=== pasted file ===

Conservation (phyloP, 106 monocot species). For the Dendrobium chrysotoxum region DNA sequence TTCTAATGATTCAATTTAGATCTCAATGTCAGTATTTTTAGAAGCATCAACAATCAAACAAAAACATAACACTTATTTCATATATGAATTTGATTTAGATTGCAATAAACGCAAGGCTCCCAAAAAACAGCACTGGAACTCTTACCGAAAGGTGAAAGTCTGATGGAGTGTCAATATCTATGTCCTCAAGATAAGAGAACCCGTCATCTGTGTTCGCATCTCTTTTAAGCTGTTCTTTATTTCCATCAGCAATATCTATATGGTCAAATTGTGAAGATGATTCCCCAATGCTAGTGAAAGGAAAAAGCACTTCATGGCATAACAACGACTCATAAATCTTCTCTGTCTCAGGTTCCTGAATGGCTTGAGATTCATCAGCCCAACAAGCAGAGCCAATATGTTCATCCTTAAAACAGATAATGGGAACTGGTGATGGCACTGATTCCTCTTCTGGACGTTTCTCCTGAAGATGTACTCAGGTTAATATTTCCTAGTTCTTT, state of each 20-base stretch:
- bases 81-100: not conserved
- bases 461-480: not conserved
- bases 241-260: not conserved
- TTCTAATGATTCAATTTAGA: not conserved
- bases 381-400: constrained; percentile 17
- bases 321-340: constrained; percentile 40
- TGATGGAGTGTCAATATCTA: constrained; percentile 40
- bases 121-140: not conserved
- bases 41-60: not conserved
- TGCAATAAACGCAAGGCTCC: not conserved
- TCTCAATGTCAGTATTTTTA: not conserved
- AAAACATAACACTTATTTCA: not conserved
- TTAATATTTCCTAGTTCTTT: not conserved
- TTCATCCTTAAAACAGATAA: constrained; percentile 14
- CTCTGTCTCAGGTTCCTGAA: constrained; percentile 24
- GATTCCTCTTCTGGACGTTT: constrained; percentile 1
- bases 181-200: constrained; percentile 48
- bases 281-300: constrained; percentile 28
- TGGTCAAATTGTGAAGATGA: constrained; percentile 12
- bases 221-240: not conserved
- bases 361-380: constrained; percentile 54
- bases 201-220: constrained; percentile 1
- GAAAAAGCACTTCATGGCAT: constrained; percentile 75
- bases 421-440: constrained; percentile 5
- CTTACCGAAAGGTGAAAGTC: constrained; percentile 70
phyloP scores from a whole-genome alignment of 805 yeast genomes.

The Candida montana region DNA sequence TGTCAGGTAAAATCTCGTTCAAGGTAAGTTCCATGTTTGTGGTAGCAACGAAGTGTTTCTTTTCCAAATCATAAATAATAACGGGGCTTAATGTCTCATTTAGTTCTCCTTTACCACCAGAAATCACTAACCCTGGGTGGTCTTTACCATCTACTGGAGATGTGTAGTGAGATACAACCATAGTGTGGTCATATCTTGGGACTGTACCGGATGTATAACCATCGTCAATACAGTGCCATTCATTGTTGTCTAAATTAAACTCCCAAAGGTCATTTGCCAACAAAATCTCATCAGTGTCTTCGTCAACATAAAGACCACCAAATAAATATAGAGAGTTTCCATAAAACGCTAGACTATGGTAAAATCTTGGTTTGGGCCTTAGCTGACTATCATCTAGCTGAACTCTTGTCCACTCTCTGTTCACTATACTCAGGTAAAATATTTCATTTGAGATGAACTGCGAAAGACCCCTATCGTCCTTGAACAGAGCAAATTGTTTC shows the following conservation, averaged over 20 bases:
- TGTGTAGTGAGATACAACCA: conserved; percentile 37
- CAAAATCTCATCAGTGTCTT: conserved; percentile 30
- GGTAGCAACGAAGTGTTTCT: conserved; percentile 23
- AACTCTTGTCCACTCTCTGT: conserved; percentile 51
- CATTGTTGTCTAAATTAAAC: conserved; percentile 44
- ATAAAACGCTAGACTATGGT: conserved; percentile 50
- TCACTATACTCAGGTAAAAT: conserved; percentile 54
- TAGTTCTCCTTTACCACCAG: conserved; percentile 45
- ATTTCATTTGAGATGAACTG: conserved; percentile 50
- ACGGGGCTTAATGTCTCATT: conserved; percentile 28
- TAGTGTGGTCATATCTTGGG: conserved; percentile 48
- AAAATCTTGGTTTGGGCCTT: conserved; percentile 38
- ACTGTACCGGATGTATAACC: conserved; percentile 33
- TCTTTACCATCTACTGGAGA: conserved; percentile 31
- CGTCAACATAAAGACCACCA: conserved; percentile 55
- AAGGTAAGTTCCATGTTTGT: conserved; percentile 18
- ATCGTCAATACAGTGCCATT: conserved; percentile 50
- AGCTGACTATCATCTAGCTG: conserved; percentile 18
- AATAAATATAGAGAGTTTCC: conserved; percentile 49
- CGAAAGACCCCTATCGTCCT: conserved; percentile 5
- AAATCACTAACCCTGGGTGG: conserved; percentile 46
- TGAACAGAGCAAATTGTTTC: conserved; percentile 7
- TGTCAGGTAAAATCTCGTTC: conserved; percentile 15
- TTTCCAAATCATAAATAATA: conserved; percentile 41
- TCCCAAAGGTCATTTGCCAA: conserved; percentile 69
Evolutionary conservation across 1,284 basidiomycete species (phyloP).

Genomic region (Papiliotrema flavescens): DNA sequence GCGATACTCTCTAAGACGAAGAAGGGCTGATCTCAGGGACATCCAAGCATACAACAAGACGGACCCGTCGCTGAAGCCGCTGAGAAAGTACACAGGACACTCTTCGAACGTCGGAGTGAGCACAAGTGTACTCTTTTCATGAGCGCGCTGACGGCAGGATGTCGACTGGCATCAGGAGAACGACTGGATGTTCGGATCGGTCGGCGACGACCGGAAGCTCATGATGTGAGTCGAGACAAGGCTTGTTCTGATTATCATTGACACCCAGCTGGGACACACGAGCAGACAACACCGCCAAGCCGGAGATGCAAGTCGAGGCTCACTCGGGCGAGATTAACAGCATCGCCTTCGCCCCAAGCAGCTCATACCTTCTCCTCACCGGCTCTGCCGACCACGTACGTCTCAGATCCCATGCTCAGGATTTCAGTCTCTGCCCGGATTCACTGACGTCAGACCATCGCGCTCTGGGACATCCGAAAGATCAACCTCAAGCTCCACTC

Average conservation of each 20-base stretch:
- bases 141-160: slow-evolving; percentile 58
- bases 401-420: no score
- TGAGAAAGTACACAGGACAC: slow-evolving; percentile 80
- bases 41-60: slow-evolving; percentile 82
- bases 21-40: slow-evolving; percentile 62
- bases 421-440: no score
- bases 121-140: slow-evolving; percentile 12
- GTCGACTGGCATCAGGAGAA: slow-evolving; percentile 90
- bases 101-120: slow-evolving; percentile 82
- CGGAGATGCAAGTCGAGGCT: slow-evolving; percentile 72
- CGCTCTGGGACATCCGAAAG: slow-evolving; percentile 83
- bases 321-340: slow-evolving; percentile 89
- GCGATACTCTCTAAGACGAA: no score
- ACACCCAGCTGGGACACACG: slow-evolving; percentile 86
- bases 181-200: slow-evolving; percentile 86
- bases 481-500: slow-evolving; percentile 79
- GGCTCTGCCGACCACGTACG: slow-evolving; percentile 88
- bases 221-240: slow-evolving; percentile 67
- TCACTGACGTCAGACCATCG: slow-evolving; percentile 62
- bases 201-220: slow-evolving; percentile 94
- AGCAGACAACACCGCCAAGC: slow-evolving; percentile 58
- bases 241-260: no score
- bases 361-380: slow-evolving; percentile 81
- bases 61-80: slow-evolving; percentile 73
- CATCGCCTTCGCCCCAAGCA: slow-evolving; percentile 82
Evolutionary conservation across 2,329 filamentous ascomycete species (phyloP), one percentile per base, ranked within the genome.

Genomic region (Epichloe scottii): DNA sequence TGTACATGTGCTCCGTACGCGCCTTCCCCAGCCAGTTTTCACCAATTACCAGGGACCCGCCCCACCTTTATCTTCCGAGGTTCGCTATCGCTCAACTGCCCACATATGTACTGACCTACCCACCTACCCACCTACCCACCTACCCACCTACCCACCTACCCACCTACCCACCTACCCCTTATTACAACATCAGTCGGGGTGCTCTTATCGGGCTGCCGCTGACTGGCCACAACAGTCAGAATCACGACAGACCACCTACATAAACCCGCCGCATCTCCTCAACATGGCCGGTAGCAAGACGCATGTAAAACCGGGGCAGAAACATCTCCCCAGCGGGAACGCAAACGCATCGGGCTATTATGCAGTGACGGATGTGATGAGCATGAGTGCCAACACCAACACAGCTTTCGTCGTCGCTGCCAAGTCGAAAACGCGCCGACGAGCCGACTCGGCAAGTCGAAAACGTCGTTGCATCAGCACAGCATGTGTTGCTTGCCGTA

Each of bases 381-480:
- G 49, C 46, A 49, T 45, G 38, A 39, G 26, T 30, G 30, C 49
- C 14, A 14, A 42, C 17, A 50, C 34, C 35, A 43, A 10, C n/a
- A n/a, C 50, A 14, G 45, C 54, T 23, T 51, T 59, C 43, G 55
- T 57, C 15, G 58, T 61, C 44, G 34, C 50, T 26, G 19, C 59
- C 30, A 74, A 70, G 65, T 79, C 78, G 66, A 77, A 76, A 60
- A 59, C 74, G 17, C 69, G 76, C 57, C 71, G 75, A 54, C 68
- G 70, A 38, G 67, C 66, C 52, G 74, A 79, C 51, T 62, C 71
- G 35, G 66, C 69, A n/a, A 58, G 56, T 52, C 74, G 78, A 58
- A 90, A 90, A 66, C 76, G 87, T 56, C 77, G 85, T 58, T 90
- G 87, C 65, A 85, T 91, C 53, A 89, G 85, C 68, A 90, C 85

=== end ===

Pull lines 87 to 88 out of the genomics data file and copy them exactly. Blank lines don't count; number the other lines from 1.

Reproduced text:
- A n/a, C 50, A 14, G 45, C 54, T 23, T 51, T 59, C 43, G 55
- T 57, C 15, G 58, T 61, C 44, G 34, C 50, T 26, G 19, C 59